It's not just about the money. Deforestation is not simply an economic problem. The destruction of rainforests is the result of a complex web of political, social, cultural, and economic factors. The immediate and underlying causes of deforestation differ from one country to the next, and even from one area to another within countries. There have been various attempts over the past decades to fight deforestation, countless initiatives that have failed not for lack of money, but due to lack of political will and intractable governance problems. There is no guarantee that a load of new money will help solve the problem of deforestation, and injecting money into some countries, may do little more than enrich elites and create perverse incentives. The focus on funding has distracted attention from the fundamental issues at the heart of the problem of deforestation and forest degradation - control of land and resources and forest governance. Before we can think about paying to stop deforestation or to keep healthy forests standing, we must answer the questions: Who owns the forest and who controls its use? Who is protecting it now and who is in a position to do so in the future?
Including forests in a global climate deal must not undermine efforts to cut emissions in the industrialized world. We must save the world's rainforests in addition to, and not instead of, reducing emissions in industrialized countries. If rich countries pay to keep carbon locked up in forests but continue to pollute at the same rates, we will not avoid climate catastrophe. The climate crisis is real and urgent. In order to avoid dangerous levels of planetary warming, we must quickly and dramatically reduce emissions of greenhouse gases, particularly those due to the consumption of fossil fuels in the global North.
The Rainforest Foundation UK believes the best way to keep forests standing is to keep them in the hands of the people who live in and depend on them, and have protected them for years.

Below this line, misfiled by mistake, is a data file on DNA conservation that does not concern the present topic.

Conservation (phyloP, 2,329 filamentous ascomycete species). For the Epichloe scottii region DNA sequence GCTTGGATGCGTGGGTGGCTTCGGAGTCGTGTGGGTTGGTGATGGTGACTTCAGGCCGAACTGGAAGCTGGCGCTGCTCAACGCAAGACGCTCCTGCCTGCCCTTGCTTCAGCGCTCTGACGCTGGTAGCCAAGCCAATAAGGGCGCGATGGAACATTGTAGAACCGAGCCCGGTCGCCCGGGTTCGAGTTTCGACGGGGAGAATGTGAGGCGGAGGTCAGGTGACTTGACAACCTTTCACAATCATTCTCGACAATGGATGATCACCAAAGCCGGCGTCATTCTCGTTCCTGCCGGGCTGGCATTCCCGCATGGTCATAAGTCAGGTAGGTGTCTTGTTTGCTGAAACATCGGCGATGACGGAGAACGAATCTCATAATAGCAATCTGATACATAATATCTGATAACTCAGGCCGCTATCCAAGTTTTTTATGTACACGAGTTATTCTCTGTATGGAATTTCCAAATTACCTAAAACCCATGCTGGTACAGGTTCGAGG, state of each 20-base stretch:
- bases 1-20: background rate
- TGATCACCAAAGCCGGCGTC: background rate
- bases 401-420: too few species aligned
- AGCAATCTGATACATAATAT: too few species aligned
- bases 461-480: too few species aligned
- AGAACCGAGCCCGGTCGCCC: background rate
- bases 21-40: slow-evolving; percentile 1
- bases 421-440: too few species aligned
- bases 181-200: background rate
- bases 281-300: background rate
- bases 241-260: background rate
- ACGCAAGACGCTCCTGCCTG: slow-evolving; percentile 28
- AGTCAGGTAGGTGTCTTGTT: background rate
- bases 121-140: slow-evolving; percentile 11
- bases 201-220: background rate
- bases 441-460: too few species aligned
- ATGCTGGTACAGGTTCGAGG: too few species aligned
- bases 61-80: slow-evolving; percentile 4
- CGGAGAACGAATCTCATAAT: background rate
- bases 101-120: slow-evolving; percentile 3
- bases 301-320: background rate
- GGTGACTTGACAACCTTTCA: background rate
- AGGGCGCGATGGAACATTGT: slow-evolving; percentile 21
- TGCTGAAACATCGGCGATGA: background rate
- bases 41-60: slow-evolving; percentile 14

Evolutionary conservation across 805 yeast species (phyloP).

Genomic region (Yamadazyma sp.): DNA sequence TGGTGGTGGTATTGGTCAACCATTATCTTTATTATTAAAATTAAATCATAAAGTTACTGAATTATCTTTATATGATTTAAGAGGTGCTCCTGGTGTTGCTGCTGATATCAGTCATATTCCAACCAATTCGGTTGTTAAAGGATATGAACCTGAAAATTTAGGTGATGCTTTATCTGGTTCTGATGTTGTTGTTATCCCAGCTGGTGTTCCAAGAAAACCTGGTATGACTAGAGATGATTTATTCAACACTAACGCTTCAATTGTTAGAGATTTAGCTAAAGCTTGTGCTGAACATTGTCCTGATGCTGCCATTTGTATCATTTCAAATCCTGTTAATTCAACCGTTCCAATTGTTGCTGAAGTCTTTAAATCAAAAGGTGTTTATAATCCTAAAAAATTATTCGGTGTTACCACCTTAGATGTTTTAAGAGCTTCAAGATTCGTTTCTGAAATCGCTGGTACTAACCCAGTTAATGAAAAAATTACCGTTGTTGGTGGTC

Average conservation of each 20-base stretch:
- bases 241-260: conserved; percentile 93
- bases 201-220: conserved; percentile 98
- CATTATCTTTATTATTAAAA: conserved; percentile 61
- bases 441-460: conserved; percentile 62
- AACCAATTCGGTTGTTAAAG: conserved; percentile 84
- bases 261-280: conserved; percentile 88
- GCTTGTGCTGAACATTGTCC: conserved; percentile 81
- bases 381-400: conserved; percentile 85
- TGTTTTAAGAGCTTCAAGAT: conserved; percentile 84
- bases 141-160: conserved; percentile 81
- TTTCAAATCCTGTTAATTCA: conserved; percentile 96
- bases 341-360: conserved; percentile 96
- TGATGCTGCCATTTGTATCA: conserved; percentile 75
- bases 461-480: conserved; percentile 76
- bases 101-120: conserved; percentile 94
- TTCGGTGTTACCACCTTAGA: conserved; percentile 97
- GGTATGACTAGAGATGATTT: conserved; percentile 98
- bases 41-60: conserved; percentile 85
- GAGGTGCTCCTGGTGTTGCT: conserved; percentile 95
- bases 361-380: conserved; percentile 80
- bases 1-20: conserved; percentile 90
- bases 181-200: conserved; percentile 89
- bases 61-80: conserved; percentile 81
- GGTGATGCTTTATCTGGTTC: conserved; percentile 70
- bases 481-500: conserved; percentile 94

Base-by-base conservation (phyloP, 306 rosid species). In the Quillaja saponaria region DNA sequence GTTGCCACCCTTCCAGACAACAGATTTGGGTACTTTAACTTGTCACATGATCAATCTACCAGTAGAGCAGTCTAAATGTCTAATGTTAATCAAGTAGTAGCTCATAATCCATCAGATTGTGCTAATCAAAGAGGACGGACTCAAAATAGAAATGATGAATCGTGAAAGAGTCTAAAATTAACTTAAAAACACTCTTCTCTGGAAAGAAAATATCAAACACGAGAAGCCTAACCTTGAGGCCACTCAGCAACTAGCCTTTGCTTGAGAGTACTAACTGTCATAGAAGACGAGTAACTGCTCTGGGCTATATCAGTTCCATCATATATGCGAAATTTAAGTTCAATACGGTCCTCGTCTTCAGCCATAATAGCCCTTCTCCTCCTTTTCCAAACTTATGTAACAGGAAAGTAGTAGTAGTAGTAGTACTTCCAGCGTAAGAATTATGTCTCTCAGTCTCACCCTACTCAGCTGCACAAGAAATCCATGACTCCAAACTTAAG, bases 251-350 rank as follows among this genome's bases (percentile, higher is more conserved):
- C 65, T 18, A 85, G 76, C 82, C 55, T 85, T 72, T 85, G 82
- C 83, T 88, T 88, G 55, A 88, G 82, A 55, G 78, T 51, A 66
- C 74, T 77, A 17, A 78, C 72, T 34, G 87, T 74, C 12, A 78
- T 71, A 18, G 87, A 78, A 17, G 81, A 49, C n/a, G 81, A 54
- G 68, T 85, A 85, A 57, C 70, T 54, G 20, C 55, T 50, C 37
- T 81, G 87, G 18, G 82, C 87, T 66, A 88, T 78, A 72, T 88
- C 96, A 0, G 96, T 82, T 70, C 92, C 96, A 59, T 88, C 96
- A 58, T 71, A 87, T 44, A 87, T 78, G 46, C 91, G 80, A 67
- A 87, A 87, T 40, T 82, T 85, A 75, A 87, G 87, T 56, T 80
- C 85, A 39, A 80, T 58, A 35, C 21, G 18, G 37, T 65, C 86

Can the market save the forests?
Some believe that the global carbon market - what is essentially the trade in pollution permits - holds the answer for protecting rainforests. They claim that rich countries will pay to keep trees standing in developing countries, in exchange for not having to reduce their own greenhouse gas emissions as much at home.
As it is often stated, the objective is "to make trees worth more alive than dead", and the way to do that is to put a price-tag on standing trees, representing the value of the service they provide to the climate. The question is not just how much is the world willing to pay to keep forests standing, but who should be paid and what will they do, in concrete terms, to protect the rainforest?
[To forest peoples, trees are already worth more alive than dead; they provide them with multiple benefits, many of which cannot be given any monetary value or replaced with any payment.]
Right now, there are various incentives to cut trees and destroy forests - whether to sell the timber, clear the land in order to plant crops, raise animals, or expand infrastructure and human settlements. The theory is that if we can pay people enough to keep the trees alive, they will stop cutting them down. This idea is problematic for several reasons.
First, it assumes that the primary driver behind deforestation is an economic one - the pursuit of income or profit - and thus that providing that income from keeping the forest standing will prevent the destruction from happening. In fact, multiple factors contribute to deforestation, including importantly, political will, regulation, and governance of forest resources.
Second, it pays the polluter, rather than making the polluter pay. That is, it rewards those who are destroying the forest, and thereby provides people with a perverse incentive to destroy the forest (or to threaten to do so) in order to receive payments not to carry out the destructive activities.
Advocates of market-based approaches to forest protection claim that only the market can generate the money needed. They argue that the market will mobilize massive sums of money that no public sector or philanthropic fund could generate. However, few people ask whether massive sums of money are in fact needed to stop deforestation and forest degradation. Over the past several decades, there have been numerous initiatives that aimed to stop deforestation, many of which were well-financed. If they failed, it wasn't for lack of money, but rather lack of political will and persistent forest governance challenges. Some money is certainly needed to finance forest protection and sustainable management, but the question is how much money is really needed to halt forest destruction?